The Cutline

NPR host’s involvement in Occupy D.C. leads to her firing from another show

Dylan Stableford, Yahoo News
The Cutline

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Simeone (NPR)

A public radio host was fired on Thursday after the conservative political site The Daily Caller exposed her role as a spokeswoman for "October 2011," the faction of Occupy Wall Street movement occupying Washington's Freedom Plaza.

Lisa Simeone, the host of the nationally syndicated "World of Opera" show, and former weekend host of "All Things Considered," is a freelancer working for WDAV, NPR's Davidson, N.C., affiliate, where "World of Opera" originates. She also was the host for the weekly D.C. show "Soundprint" on NPR's WAMU affiliate.

Simeone confirmed on Thursday that she had been fired from the "Soundprint" show; NPR is "in conversations" about her role as both "World of Opera" host and Occupy D.C. protester.

"We recently learned of World of Opera host Lisa Simeone's participation in an Occupy D.C. group," NPR communications SVP Dana Davis Rehm wrote in a memo to affiliates. "We're in conversations with WDAV about how they intend to handle this. We of course take this issue very seriously."

Those conversations could result in Simone's firing from that show, too.  On Thursday, Rehm added: "We fully respect that the management of WDAV is solely responsible for the decision making around Lisa's participation in Occupy DC and her freelance role with WDAV's program."

On Wednesday, Simeone wrote in an email to the Baltimore Sun that she didn't understand what the fuss was all about:

I find it puzzling that NPR objects to my exercising my rights as an American citizen -- the right to free speech, the right to peaceable assembly -- on my own time in my own life.

I'm not an NPR employee. I'm a freelancer. NPR doesn't pay me. I'm also not a news reporter. I don't cover politics. I've never brought a whiff of my political activities into the work I've done for NPR World of Opera.  What is NPR afraid I'll do -- insert a seditious comment into a synopsis of Madame Butterfly?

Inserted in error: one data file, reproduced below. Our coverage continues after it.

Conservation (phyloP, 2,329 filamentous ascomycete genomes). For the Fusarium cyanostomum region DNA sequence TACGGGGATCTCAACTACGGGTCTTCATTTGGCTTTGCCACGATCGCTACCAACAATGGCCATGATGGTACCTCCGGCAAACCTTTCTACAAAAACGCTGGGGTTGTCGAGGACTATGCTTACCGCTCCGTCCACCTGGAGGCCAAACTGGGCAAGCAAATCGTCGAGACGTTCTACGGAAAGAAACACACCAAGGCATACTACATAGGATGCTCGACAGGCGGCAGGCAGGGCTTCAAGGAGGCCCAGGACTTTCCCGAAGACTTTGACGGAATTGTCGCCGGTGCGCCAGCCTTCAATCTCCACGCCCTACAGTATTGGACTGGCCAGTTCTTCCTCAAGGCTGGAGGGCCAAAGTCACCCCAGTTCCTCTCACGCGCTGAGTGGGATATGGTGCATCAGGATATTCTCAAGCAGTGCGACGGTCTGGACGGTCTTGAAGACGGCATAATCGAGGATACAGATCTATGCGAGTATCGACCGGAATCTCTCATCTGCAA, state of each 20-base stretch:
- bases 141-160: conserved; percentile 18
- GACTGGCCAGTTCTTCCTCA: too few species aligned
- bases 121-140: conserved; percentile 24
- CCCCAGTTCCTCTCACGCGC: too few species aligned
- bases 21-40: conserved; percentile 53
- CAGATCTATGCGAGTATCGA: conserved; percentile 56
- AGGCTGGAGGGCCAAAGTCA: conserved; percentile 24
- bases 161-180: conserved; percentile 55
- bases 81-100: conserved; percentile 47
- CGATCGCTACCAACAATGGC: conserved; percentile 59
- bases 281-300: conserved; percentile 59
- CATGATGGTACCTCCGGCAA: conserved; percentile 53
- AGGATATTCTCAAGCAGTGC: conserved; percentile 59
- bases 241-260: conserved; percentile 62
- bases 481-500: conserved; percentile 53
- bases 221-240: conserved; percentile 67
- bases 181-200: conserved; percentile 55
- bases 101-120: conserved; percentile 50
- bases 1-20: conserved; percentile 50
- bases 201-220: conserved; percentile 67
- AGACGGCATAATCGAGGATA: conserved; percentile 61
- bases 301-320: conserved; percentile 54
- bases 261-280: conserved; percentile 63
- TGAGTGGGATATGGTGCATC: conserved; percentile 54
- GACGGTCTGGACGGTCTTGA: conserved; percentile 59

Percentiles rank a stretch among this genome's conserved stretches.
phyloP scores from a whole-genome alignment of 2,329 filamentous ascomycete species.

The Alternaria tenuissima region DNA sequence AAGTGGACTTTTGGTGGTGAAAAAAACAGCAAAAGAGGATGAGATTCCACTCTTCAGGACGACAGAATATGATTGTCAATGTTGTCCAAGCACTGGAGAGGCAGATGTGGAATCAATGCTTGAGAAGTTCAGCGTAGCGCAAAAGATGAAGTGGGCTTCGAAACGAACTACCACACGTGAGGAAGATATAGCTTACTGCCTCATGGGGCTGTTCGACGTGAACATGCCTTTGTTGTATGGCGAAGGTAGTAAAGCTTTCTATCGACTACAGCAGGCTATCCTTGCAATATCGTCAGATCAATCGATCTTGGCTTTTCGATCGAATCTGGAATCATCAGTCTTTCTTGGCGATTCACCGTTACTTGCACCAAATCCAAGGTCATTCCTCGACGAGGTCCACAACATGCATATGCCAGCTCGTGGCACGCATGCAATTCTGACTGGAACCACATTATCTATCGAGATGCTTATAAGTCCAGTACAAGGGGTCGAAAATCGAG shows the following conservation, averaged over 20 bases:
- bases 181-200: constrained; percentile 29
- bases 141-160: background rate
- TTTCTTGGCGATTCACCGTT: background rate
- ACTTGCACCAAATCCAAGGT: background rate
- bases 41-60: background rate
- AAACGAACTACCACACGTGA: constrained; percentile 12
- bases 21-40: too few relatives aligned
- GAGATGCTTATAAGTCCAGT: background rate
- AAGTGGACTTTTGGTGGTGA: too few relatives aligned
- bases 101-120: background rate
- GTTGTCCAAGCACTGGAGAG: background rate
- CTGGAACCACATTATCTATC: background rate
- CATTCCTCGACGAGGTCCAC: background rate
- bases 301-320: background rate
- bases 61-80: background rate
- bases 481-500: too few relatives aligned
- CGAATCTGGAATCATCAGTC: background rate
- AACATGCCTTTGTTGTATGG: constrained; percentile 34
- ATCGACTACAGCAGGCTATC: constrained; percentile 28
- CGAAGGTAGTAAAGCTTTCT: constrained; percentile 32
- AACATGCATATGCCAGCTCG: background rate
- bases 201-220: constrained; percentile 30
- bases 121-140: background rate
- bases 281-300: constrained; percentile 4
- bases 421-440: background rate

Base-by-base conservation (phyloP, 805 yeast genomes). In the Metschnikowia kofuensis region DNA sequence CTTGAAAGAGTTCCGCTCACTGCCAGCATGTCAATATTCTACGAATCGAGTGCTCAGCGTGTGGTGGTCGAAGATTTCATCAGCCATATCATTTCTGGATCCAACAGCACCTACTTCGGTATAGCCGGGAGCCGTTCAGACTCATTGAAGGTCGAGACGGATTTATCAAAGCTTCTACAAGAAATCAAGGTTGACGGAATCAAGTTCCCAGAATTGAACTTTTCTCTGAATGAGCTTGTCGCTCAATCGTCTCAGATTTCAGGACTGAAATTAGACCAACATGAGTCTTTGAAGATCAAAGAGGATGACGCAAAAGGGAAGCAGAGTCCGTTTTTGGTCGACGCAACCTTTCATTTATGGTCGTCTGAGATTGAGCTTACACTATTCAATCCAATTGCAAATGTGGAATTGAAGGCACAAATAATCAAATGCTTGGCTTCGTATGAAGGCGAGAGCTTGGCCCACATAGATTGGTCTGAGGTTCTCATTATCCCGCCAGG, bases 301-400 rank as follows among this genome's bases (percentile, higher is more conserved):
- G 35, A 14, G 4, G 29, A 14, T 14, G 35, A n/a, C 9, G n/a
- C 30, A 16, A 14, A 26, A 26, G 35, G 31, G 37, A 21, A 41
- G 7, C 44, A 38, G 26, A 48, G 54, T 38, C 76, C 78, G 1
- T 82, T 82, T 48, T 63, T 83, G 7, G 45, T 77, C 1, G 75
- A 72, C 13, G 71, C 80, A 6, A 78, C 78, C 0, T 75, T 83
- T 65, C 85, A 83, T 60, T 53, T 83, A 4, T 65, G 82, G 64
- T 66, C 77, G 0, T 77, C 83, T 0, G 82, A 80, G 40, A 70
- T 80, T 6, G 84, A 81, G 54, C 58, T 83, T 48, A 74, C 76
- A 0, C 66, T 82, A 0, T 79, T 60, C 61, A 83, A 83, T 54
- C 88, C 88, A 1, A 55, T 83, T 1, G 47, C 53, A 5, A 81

This sudden concern with my political activities is also surprising in light of the fact that Mara Liaason reports on politics for NPR yet appears as a commentator on Fox TV, Scott Simon hosts an NPR news show yet writes political op-eds for national newspapers, Cokie Roberts reports on politics for NPR yet accepts large speaking fees from businesses.  Does NPR also send out "Communications Alerts" about their activities?

The concern is not entirely sudden. Last year, the radio network former political correspondent Juan Williams for confessing on Fox News's "O'Reilly Factor" that he felt apprehensive when he would see Islamic passengers in airports. Williams' ouster eventually led to the resignation of NPR chief Vivian Schiller's, and a black eye for its image. And earlier this year, conservative media prankster James O'Keefe captured an NPR fundraising executive on video making disparaging remarks about Republicans and the tea party movement to two conservative activists posing as Islamic donors. In the wake of both embarrassing episodes, NPR executives have tried to more vigilantly monitor the PR damage from its talent participating in partisan activities.

In the Simeone case, NPR insists that it doesn't matter that the host's main coverage area has virtually nothing to do with national politics or the economic scene.  "A journalist is always attached to journalism," WAMU News Director Jim Asendio told Roll Call. (A representative for WAMU told The Cutline that while it carries "Soundprint," the station had nothing to do with Simeone's firing; Soundprint Media Center, the non-profit public broadcasting production center based in Laurel, Md., made the call.)

It's also true that Simeone's role at the network isn't simply limited to opera coverage. According to her bio on NPR.org, Simeone has "developed a loyal following for her unusual mix of programming--classical, folk and jazz, along with provocative reports, interviews and call-in shows on everything from anthropology and neuroscience to philosophy to media criticism."

And, as Poynter's Julie Moos noted, this is not Simeone's first stint as an activist. In 1994, Simeone helped organize demonstrations outside a Baltimore courthouse to protest violence against women.

UPDATE: WDAV, the radio station that produces "World of Opera," has released a statement saying Simeone  remain as host:

Ms. Simeone's activities outside of this job are not in violation of any of WDAV's employee codes and have had no effect on her job performance at WDAV. Ms. Simeone remains the host of World of Opera.

UPDATE #2: NPR has announced it will no longer carry "World of Opera."

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